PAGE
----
An abridged version of this article appeared in the April 2017 print edition of Metropolis.

“Is this book a novel trying to do philosophy or is it philosophy masquerading as a novel?” This was the question I found myself asking over and over again as I made my way through Kazufumi Shiraishi’s Me Against the World. Right from the opening page, Shiraishi’s work seems to deliberately confuse genres. “The Publisher’s Forward” is actually a fictional introduction to “K,” the recently deceased salaryman whose philosophical musings make up the bulk of Me Against the World’s one hundred or so pages.

This foreword gives the impression that Shiraishi has literary ambitions for the book we are going to read. A book based on the words of a man who is already dead seems to be a reference to Kokoro, a novel by Japanese literary giant Natsume Soseki, whose face once graced the surface of the one thousand yen note. The final section of Kokoro takes the form of a suicide note from an older man, known only as Sensei, to our younger narrator. And if this similarity wasn’t enough for the reader, Shiraishi heavy-handedly hammers it home by having his deceased character, “K,” bear the same name as Sensei’s rival in love. Yet despite its literary pretensions and perhaps a preoccupation with death, Me Against the World bears very little resemblance to Soseki’s masterpiece.

First and foremost, Kokoro is a novel with a plot. It follows a series of characters through various parts of their lives. And while it certainly raises philosophical questions through doing so, I would never really call it a work of philosophy. Me Against the World on the other hand is a book without a plot. Beyond the “Publisher’s Forward” which briefly details the events of K’s life, nothing really happens. K is the only character who is ever named (well, except for his cat Hachi). And the only events that K describes to us are a series of hypothetical situations which he uses to illustrate his philosophical viewpoint, including a particularly graphic one involving a father taking his revenge on the man who raped and murdered his daughter.

And while there is nothing wrong with mixing genres, these hypothetical situations and a series of powerful metaphors—which Raj Mahtani does a good job of translating, such as one that compares humanity to uncontrollably multiplying cancer cells—still don’t constitute a story. Instead they are being used by K to espouse his philosophical argument. And the philosophy of Me Against the World leaves something to be desired.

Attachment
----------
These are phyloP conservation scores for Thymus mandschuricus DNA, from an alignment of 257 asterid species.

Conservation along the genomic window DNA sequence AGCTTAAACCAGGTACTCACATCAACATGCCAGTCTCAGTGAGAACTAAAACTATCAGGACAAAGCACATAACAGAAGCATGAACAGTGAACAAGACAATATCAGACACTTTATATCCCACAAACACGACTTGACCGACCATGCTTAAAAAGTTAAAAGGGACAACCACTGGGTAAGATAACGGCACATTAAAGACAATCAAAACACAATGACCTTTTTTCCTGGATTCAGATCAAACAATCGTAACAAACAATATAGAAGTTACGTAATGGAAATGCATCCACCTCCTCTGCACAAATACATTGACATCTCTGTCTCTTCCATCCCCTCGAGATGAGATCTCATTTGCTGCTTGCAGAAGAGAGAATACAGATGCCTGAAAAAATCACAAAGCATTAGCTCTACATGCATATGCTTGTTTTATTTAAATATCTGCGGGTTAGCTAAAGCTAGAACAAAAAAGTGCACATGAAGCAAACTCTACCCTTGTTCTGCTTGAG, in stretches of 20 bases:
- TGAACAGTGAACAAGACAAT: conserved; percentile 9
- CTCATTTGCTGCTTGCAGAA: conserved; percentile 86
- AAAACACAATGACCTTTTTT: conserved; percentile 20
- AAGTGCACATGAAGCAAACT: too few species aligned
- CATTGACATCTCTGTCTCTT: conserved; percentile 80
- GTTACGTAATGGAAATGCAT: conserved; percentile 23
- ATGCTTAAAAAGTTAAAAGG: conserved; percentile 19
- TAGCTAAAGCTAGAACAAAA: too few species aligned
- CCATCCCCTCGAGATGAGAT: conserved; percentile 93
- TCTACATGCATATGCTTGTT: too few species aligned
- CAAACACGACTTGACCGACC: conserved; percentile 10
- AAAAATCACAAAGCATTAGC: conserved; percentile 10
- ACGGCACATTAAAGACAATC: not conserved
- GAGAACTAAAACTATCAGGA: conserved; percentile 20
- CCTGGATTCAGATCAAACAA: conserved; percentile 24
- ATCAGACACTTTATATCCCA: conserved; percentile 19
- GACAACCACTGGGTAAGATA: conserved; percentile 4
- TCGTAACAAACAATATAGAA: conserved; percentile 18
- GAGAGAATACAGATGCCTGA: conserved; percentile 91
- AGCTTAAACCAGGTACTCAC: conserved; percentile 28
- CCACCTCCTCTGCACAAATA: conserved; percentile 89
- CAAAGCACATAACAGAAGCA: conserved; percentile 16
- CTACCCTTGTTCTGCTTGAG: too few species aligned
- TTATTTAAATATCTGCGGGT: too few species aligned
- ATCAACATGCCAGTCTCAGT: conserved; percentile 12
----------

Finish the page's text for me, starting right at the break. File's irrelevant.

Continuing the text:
K’s ramblings often lack a certain degree of philosophical rigor, and I found myself constantly disagreeing with his claims. Early on in the book he talks about the existence of the soul. He says that it would be ridiculous to doubt the existence of the soul, but that even if we do it shouldn’t change anything. Elsewhere, much of K’s discussion revolves around the idea of death: What does it mean to die? What happens to us after death? What would happen if people lived forever? Yet his discussions about death are all based on the assumption that we have a soul. K never addresses the counter-argument, in this case whether or not we even have a soul, and this failure to anticipate an objection is not the mark of a strong argument.

These moments in the book infuriated me. This was no Socratic dialogue; K had no interlocutor to push back against his often totally left-field claims. Furthermore, in the foreword our editor has already asked us for forgiveness over the often shocking things that K has chosen to write about. This feels like a weak excuse to allow the author to get away with bad arguments by saying, “Well, it’s not really me saying this.” Shiraishi uses the form of the novel to allow him to get away with some rather weak philosophizing, with K as his mouthpiece.

Yet, as it turns out this isn’t an entirely fair characterization of what Me Against the World is doing. By the end of the book I began to see how it was more like a novel than I had given it credit for. The book didn’t suddenly shift into meaningful plot but Part II of K’s writing served as a sort of climax to the work. There is a sudden shift in topic, moving from a discussion about death to one that is focused on love. Without revealing too much the move helps bring together some of the more absurd things that K has written. I’m still not sure whether to call Me Against the World a novel or a work of philosophy, but  I would recommend it to someone who is willing persevere through its frustrations.

Kazufumi Shiraishi, trans. Raj Mahtani. Me Against the World. Dalkey Archive Press. English, 120pp. $15.00.